Arrow-right Camera
The Spokesman-Review Newspaper

The Spokesman-Review Newspaper The Spokesman-Review

Spokane, Washington  Est. May 19, 1883
Partly Cloudy Night 35° Partly Cloudy
News >  Spokane

100 years ago in Spokane: City boasts low death rate, ‘healthful’ climate

 (Spokesman-Review archives)
(Spokesman-Review archives)

Spokane’s death rate for the first half of January 1918 was the lowest of all cities in the United States.

Its rate was 6.9 per 1,000 for those two weeks. By comparison, Seattle’s was 9.2, Portland’s was 9.6, and some cities were as high as 28 per 1,000.

This news made the front page of the Spokane Daily Chronicle.

But why was Spokane’s death rate so low? The story did not delve into that question.

However, in previous years, Spokane’s death rate had also been reported to be quite low and, at that time, the papers speculated that it was because Spokane had a particularly healthful climate.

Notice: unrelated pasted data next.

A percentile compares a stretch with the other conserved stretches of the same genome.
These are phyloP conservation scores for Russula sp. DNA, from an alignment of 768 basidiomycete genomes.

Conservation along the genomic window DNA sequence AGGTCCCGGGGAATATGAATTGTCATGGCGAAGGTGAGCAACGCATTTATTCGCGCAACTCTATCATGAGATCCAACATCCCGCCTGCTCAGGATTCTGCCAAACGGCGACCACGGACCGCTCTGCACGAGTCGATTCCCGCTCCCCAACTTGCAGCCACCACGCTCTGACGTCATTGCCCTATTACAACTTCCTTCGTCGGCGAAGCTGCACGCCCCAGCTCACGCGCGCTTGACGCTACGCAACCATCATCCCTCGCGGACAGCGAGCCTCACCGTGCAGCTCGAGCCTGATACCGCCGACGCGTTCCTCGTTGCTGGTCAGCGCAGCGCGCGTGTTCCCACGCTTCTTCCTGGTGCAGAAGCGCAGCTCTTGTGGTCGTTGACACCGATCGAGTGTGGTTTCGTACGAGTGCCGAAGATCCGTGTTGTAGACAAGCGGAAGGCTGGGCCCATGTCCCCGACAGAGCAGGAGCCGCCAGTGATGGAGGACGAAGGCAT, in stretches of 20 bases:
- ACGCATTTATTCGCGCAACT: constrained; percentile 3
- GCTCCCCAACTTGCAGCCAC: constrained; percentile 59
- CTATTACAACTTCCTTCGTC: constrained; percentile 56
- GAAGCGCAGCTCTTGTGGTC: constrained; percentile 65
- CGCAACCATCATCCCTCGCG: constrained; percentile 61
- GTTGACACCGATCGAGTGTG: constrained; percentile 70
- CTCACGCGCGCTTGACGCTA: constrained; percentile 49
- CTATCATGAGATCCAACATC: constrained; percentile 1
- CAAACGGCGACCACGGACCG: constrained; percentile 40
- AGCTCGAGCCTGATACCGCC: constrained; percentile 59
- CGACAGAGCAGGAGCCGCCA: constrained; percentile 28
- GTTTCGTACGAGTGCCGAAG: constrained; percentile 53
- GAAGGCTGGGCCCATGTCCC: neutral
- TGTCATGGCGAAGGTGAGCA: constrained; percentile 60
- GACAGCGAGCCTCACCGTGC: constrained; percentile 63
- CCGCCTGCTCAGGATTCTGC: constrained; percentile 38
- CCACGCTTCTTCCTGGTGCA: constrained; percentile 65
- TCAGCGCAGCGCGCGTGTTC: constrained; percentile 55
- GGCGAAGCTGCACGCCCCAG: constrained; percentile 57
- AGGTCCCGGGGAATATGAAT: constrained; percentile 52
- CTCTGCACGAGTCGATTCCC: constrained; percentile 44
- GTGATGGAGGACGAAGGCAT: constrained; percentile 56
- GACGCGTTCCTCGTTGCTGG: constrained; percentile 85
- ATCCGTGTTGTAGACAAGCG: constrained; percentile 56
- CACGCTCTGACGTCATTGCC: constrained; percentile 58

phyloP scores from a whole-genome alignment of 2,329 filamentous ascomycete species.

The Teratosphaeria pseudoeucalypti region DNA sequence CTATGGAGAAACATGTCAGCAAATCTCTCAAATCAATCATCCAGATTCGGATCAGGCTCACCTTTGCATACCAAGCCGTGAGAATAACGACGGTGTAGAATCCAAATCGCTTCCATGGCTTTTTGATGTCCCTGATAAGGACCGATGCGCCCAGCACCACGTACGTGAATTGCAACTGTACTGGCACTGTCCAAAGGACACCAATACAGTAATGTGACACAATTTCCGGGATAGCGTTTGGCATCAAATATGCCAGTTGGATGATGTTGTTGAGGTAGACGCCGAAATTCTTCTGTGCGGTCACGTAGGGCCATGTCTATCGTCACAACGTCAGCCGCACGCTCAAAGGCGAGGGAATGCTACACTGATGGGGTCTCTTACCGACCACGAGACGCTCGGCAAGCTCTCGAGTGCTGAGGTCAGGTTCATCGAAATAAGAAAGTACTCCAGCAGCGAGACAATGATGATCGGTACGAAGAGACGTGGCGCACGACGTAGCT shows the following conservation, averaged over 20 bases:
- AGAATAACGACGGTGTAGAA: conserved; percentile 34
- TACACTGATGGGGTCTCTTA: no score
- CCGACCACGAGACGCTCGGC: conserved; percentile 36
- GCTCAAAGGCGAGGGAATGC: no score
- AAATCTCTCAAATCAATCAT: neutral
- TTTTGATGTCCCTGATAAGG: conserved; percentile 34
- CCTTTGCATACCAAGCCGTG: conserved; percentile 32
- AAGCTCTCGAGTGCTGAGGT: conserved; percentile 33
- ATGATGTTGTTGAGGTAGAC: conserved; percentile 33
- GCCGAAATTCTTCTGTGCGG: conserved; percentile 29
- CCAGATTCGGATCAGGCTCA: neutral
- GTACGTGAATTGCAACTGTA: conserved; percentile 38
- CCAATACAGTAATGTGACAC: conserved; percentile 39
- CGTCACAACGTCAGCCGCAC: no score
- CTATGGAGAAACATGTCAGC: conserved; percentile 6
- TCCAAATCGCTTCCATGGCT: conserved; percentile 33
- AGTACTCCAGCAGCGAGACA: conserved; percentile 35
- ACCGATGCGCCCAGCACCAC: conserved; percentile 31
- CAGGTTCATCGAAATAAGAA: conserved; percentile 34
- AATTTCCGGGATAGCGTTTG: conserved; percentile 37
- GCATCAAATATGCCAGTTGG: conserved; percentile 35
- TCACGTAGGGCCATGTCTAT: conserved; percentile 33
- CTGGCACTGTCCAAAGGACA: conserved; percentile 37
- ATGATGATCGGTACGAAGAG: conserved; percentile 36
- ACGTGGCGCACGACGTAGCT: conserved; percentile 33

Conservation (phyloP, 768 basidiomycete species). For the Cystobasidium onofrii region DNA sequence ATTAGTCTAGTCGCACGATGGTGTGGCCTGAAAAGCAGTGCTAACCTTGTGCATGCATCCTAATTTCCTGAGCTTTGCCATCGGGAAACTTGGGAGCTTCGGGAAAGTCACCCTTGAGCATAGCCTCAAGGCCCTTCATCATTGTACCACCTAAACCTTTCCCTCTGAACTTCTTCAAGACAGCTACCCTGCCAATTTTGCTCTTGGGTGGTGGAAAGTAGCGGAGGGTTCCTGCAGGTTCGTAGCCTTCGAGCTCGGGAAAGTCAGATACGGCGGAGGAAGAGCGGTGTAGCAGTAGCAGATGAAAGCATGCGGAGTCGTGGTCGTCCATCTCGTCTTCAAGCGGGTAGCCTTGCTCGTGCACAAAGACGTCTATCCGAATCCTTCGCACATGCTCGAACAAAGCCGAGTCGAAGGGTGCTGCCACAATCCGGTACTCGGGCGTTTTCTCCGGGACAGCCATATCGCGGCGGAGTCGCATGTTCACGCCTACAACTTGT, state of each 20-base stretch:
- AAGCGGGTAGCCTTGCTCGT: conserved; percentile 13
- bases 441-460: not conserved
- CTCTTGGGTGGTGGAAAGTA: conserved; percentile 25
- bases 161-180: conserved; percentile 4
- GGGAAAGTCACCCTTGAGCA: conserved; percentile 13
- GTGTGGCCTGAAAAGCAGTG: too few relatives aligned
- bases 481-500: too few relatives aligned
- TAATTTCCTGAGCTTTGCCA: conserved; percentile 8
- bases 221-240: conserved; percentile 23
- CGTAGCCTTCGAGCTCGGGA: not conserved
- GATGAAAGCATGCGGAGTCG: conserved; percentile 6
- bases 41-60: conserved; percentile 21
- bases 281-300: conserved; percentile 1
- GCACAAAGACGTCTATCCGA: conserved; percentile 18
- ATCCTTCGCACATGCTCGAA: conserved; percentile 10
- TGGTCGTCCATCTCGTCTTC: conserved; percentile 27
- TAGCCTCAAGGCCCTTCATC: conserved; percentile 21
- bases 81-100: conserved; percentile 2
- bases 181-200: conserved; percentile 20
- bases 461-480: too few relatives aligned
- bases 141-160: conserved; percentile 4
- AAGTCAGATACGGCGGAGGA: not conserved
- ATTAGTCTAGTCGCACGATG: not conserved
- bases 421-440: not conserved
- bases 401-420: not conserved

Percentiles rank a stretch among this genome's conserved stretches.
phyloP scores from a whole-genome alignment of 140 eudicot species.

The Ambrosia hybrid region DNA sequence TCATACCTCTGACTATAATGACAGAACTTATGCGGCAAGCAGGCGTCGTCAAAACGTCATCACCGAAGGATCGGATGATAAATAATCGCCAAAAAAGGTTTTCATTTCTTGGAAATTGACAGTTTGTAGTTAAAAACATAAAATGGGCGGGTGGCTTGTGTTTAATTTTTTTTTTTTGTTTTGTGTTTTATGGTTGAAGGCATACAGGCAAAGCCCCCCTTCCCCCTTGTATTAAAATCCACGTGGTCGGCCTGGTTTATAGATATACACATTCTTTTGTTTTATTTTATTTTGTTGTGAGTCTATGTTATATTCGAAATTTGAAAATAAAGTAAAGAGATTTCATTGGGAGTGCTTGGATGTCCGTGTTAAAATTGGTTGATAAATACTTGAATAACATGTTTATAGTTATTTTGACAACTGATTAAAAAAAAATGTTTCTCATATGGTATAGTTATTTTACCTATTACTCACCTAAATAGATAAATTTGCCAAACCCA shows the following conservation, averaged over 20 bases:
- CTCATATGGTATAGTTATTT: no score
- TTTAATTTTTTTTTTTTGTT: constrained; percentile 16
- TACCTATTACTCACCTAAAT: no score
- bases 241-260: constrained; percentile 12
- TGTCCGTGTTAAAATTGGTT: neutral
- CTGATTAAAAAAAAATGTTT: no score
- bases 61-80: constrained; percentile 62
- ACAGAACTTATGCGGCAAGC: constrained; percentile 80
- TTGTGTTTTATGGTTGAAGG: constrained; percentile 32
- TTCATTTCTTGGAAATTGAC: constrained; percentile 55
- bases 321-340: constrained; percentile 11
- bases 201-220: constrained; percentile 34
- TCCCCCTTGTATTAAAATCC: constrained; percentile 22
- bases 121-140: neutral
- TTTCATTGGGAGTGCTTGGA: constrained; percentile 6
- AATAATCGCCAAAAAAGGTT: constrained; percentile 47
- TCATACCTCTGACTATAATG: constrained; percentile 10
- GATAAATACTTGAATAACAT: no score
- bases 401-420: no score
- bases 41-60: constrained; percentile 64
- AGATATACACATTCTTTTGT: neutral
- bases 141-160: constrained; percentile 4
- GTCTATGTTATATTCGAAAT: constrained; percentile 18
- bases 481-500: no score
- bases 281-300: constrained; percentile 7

Or, it may have been that Spokane had a younger-than-average population, since it was a relatively new city compared with most of the country. Or it could have been an anomaly, since this report measured only a two-week period. A report for the third week of January showed an uptick to 7.4.

From the vaudeville beat: Countess Verona, “a chic little person with raven ringlets and beauty of the gypsy type,” was a big hit at the Pantages Theater.

She played a “czymbalom” – or maybe a “czymablom,” the paper spelled it both ways. It was an “instrumental novelty – a sort of baby grand xylophone, full of tinkling and booming tones.”

The countess played it with “lightning speed and artistic appreciation in a manner that made the Sunday crowds clamor for more.”

Her “patriotic encore” was an especially big hit.

The Spokesman-Review Newspaper

Local journalism is essential.

Give directly to The Spokesman-Review's Northwest Passages community forums series -- which helps to offset the costs of several reporter and editor positions at the newspaper -- by using the easy options below. Gifts processed in this system are not tax deductible, but are predominately used to help meet the local financial requirements needed to receive national matching-grant funds.

Active Person

Subscribe to the Coronavirus newsletter

Get the day’s latest Coronavirus news delivered to your inbox by subscribing to our newsletter.